Power of Culture Blog
Mass Cultural Council Adopts a New Strategic Plan
Charting our path forward for FY24-26
Historic investment of state COVID relief funds will support 1,000s of cultural organizations and creative individuals living and working in Massachusetts.
Today Mass Cultural Council celebrated a historic $51,063,360 public investment into the Commonwealth’s creative and cultural sector by announcing the 5,218 recipients of two pandemic recovery grant programs at the Massachusetts State House.
Joined by more than 300 grantees, legislators, community leaders, and cultural sector partners, Mass Cultural Council publicly recognized the 1,218 cultural organizations and 4,000 artists, creatives, culture bearers, and gig workers across Massachusetts who received awards from the one-time Cultural Sector Recovery Grants for Organizations and Cultural Sector Recovery Grants for Individuals programs.
“This is the largest grant announcement Mass Cultural Council has ever made,” said Michael J. Bobbitt, Executive Director, Mass Cultural Council. “It is with great pleasure and pride that we celebrate more than $51 million in pandemic recovery monies being equitably distributed throughout the creative and cultural sector today. These awards will help propel the sector forward economically and chart the recipients’ paths towards growth.”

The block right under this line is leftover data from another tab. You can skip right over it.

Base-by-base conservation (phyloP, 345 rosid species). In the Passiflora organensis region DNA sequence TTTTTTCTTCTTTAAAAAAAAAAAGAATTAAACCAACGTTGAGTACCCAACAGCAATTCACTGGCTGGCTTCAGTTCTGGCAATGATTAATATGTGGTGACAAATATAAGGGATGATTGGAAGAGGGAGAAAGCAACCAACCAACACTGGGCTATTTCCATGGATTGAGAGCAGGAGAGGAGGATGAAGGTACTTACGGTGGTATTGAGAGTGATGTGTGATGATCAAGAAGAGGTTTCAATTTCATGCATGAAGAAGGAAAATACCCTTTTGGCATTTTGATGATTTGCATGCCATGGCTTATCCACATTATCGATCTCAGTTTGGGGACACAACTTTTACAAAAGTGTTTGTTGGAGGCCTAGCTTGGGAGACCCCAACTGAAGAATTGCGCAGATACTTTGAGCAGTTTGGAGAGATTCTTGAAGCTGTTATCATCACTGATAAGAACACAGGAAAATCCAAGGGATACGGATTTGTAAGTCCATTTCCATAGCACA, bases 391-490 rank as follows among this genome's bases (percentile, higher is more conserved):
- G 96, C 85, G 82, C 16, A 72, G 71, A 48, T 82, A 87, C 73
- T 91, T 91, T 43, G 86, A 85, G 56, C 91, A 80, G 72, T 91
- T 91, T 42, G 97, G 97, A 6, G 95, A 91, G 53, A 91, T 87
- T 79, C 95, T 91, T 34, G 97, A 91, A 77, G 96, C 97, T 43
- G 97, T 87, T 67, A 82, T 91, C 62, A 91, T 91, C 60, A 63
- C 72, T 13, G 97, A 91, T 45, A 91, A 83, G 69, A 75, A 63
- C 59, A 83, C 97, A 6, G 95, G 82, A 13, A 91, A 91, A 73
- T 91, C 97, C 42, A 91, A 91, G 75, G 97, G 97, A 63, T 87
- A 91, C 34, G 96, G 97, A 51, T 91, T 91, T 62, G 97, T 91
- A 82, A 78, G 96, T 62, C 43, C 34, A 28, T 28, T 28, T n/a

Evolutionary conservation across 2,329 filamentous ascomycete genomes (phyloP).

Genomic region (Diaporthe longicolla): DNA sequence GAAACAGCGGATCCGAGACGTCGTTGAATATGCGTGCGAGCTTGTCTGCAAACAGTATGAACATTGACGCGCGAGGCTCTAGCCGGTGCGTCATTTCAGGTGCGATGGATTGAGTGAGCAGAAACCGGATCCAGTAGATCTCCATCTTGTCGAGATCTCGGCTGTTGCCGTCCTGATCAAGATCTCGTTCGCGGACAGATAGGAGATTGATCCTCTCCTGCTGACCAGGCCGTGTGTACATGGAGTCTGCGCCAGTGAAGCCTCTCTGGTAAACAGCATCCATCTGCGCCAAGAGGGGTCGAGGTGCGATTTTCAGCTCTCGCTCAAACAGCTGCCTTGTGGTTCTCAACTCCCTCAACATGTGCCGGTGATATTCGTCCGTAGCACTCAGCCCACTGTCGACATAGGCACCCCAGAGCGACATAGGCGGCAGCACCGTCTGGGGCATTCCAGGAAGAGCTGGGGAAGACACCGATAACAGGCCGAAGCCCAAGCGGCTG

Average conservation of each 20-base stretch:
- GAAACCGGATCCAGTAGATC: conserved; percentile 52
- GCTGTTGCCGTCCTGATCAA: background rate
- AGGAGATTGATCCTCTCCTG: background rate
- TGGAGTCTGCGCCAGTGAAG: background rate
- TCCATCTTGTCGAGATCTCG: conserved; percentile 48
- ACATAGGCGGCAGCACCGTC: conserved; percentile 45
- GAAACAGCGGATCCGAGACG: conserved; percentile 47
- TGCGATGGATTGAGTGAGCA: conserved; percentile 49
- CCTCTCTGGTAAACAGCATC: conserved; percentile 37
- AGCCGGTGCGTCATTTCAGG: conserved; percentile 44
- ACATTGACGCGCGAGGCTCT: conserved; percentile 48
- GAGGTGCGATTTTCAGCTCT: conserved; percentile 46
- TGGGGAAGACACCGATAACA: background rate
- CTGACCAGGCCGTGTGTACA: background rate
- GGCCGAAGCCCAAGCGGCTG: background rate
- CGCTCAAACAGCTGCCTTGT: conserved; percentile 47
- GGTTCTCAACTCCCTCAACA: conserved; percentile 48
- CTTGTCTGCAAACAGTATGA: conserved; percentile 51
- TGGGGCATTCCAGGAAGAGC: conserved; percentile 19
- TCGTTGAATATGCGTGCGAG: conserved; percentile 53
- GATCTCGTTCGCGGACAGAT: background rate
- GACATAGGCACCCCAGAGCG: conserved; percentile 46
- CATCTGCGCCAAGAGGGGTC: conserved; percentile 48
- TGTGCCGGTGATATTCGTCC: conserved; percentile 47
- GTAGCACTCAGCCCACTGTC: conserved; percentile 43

Mass Cultural Council, an independent state arts agency, is charged with bolstering the Commonwealth’s creative and cultural sector. The Agency’s efforts advance economic vitality, support transformational change; and celebrate, preserve, and inspire creativity across all Massachusetts communities.
In December 2021 a $4 billion pandemic recovery package was approved by the Legislature and signed into law. This Act, Ch. 102 of 2021, directed Mass Cultural Council to develop and administer grant programs to assist cultural organizations and artists recover from the COVID-19 pandemic and operate more efficiently moving forward. Mass Cultural Council received $60.1 million in surplus state revenue funds to support this effort.*